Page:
The Unitarian Universalist Association (UUA) partnered with the Unitarian Universalist Service Committee (UUSC) on a joint volunteer trip to Haiti, April 28–May 5, 2012. In the post below, trip participant Barbara Nelson reflects on the various ways to build foundations — with rocks and with voices. The UUSC-UUA Haiti Volunteer Program is made possible through the contributions of UUA and UUSC donors and a generous grant from the Veatch Program of the UU Congregation at Shelter Rock, in Manhasset, N.Y.
I knew something was waiting here with this experience but had no idea what that something would be. Yesterday the form began to emerge. Much of what we had seen and heard began to fall into place. We now were participating in helping to put the pieces together. The rain ceased, the preliminary steps were taken, and we actually began to build a home.
The organic nature of passing stones and working side by side with the Haitians to lay the foundation of a new home was awesome. It felt so good to do something so concrete. To participate in an effort that will absolutely improve the quality of life for a family is amazing. At the start of the day it was “Yeah, stones!” At the end — tired, dirty, and sweaty — we still felt the same way: “Yeah, stones!”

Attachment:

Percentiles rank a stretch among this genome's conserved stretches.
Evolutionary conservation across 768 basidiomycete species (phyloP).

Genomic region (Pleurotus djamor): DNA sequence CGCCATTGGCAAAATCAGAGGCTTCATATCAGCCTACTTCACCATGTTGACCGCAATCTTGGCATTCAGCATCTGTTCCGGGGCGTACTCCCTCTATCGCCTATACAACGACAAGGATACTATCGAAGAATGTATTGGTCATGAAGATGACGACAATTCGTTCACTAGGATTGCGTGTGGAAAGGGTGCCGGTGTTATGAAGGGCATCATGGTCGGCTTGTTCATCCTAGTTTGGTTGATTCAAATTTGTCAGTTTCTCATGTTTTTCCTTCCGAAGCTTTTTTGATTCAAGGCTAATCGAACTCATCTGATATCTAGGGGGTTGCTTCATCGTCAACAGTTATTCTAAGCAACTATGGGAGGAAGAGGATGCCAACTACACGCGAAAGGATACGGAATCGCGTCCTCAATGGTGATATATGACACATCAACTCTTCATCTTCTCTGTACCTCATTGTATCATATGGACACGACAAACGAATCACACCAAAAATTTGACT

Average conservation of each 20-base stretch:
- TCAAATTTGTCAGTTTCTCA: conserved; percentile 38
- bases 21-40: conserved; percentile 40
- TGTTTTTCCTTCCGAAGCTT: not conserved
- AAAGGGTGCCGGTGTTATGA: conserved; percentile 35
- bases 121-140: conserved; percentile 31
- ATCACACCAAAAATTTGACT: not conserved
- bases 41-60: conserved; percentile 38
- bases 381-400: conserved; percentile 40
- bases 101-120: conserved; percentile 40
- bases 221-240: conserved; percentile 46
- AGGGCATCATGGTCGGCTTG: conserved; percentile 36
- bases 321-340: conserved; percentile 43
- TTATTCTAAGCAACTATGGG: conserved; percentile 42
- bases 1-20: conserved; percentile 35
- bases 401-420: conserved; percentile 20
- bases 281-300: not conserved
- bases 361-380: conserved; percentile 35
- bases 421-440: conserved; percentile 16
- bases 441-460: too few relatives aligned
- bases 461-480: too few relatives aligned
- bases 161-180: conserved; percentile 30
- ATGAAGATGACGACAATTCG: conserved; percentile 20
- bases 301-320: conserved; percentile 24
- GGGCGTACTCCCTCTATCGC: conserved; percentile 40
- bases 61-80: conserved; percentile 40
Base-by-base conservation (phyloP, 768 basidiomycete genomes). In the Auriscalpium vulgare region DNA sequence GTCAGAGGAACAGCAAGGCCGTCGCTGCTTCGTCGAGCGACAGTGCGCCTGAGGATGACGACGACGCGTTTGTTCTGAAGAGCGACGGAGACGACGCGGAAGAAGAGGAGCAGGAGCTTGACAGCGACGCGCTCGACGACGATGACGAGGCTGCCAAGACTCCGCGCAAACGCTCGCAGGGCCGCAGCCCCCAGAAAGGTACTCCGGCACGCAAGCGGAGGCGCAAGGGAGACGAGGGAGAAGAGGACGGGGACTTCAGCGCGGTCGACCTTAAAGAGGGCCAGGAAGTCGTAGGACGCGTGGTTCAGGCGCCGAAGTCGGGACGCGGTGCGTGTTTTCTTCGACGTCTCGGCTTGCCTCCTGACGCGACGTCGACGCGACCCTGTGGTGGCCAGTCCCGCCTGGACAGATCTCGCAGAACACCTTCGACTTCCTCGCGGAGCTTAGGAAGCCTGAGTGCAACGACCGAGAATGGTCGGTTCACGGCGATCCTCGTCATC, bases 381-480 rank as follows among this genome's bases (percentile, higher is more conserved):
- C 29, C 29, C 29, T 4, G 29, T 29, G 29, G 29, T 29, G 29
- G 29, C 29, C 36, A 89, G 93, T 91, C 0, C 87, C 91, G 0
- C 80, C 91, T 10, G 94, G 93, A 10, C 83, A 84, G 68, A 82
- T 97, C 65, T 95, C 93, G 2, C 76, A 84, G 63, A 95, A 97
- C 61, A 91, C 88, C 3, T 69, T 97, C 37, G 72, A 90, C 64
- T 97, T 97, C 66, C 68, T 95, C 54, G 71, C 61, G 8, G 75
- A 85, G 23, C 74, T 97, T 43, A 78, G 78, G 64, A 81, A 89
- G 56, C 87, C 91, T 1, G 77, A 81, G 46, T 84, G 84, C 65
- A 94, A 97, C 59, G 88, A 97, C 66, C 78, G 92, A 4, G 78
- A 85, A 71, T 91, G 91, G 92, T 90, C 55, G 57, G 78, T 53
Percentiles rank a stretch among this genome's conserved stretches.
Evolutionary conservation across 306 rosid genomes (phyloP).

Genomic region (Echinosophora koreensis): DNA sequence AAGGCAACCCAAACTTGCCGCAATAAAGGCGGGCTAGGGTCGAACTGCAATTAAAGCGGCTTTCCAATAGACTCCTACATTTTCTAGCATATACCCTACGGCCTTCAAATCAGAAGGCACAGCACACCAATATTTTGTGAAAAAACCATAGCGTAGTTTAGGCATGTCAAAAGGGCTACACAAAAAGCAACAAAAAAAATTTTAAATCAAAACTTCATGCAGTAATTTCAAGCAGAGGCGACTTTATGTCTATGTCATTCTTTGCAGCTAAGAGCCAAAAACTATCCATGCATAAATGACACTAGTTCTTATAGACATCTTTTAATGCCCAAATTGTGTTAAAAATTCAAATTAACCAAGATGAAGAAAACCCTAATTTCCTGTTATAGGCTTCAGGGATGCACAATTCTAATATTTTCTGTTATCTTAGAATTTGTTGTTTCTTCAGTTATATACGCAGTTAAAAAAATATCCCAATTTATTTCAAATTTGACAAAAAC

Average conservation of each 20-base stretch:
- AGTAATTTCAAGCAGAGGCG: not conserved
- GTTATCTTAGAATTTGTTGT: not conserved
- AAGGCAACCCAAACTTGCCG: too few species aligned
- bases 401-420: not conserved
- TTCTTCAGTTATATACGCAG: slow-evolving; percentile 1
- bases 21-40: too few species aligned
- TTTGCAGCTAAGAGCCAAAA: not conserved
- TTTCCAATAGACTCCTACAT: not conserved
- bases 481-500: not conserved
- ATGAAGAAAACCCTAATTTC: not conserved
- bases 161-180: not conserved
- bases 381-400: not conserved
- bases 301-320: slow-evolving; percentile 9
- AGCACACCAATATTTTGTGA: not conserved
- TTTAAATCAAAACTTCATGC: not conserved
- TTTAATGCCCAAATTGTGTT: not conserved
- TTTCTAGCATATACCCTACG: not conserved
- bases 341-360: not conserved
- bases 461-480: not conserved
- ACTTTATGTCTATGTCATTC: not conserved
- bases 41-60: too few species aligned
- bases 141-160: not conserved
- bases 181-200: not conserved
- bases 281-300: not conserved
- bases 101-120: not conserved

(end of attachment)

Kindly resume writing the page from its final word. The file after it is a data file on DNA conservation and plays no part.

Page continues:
Later on in the evening something totally unexpected happened. Our team was sitting on the front porch singing songs, practicing rounds, and sounding actually quite lovely in our own way. A young Haitian woman was standing on the path in front of our porch listening and smiling. We invited her up, along with some of her friends. With just very little encouragement she began to sing! Wow — how beautiful and powerful and very Haitian. Not a clue what she was singing, but we were still mesmerized. Our songs didn’t quite have their energy, so we sat back and listened.
Over the next hour and a half, we sang. Well, mostly she and her friends sang, and we listened. We actually knew a Haitian song and sang it with them with gusto. And we all sang “Amazing Grace,” us in English and them in Creole — that was magical.
As the evening wore down, we invited them to join us another evening for another song fest. We hugged and said goodnight to our newfound friends. Another stone was laid.